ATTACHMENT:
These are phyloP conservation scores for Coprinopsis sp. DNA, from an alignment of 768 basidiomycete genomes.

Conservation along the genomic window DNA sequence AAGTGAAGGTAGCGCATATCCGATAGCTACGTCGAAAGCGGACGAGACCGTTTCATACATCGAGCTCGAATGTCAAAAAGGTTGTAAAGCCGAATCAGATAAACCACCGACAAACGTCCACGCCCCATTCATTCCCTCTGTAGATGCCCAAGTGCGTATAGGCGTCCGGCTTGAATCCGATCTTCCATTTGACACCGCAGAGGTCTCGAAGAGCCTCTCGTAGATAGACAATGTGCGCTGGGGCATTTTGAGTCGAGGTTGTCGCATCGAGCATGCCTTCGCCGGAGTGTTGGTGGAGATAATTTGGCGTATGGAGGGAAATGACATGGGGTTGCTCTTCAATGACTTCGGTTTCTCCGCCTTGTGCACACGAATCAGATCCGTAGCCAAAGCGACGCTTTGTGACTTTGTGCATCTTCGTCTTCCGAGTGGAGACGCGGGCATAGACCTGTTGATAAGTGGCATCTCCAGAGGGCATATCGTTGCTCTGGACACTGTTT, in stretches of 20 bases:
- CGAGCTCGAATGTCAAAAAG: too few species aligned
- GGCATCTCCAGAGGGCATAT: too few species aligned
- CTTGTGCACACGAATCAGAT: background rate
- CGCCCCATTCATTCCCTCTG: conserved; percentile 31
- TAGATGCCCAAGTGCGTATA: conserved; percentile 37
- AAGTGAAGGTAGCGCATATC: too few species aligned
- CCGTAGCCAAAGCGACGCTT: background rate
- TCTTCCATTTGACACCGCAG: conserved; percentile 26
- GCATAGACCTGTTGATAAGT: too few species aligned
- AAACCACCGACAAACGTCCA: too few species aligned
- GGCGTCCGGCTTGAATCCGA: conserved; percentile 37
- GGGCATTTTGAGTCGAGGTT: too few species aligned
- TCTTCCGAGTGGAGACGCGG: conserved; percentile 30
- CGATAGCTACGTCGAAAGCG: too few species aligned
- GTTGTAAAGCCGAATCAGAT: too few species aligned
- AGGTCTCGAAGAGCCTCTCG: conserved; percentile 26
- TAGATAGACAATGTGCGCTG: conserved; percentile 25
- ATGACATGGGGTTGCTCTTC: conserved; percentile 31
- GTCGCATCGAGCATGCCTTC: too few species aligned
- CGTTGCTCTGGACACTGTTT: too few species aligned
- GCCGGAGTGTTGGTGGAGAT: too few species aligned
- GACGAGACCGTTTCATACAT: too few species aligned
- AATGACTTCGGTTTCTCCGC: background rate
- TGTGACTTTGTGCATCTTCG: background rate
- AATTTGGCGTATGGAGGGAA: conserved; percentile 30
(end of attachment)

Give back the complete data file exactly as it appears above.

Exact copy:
These are phyloP conservation scores for Coprinopsis sp. DNA, from an alignment of 768 basidiomycete genomes.

Conservation along the genomic window DNA sequence AAGTGAAGGTAGCGCATATCCGATAGCTACGTCGAAAGCGGACGAGACCGTTTCATACATCGAGCTCGAATGTCAAAAAGGTTGTAAAGCCGAATCAGATAAACCACCGACAAACGTCCACGCCCCATTCATTCCCTCTGTAGATGCCCAAGTGCGTATAGGCGTCCGGCTTGAATCCGATCTTCCATTTGACACCGCAGAGGTCTCGAAGAGCCTCTCGTAGATAGACAATGTGCGCTGGGGCATTTTGAGTCGAGGTTGTCGCATCGAGCATGCCTTCGCCGGAGTGTTGGTGGAGATAATTTGGCGTATGGAGGGAAATGACATGGGGTTGCTCTTCAATGACTTCGGTTTCTCCGCCTTGTGCACACGAATCAGATCCGTAGCCAAAGCGACGCTTTGTGACTTTGTGCATCTTCGTCTTCCGAGTGGAGACGCGGGCATAGACCTGTTGATAAGTGGCATCTCCAGAGGGCATATCGTTGCTCTGGACACTGTTT, in stretches of 20 bases:
- CGAGCTCGAATGTCAAAAAG: too few species aligned
- GGCATCTCCAGAGGGCATAT: too few species aligned
- CTTGTGCACACGAATCAGAT: background rate
- CGCCCCATTCATTCCCTCTG: conserved; percentile 31
- TAGATGCCCAAGTGCGTATA: conserved; percentile 37
- AAGTGAAGGTAGCGCATATC: too few species aligned
- CCGTAGCCAAAGCGACGCTT: background rate
- TCTTCCATTTGACACCGCAG: conserved; percentile 26
- GCATAGACCTGTTGATAAGT: too few species aligned
- AAACCACCGACAAACGTCCA: too few species aligned
- GGCGTCCGGCTTGAATCCGA: conserved; percentile 37
- GGGCATTTTGAGTCGAGGTT: too few species aligned
- TCTTCCGAGTGGAGACGCGG: conserved; percentile 30
- CGATAGCTACGTCGAAAGCG: too few species aligned
- GTTGTAAAGCCGAATCAGAT: too few species aligned
- AGGTCTCGAAGAGCCTCTCG: conserved; percentile 26
- TAGATAGACAATGTGCGCTG: conserved; percentile 25
- ATGACATGGGGTTGCTCTTC: conserved; percentile 31
- GTCGCATCGAGCATGCCTTC: too few species aligned
- CGTTGCTCTGGACACTGTTT: too few species aligned
- GCCGGAGTGTTGGTGGAGAT: too few species aligned
- GACGAGACCGTTTCATACAT: too few species aligned
- AATGACTTCGGTTTCTCCGC: background rate
- TGTGACTTTGTGCATCTTCG: background rate
- AATTTGGCGTATGGAGGGAA: conserved; percentile 30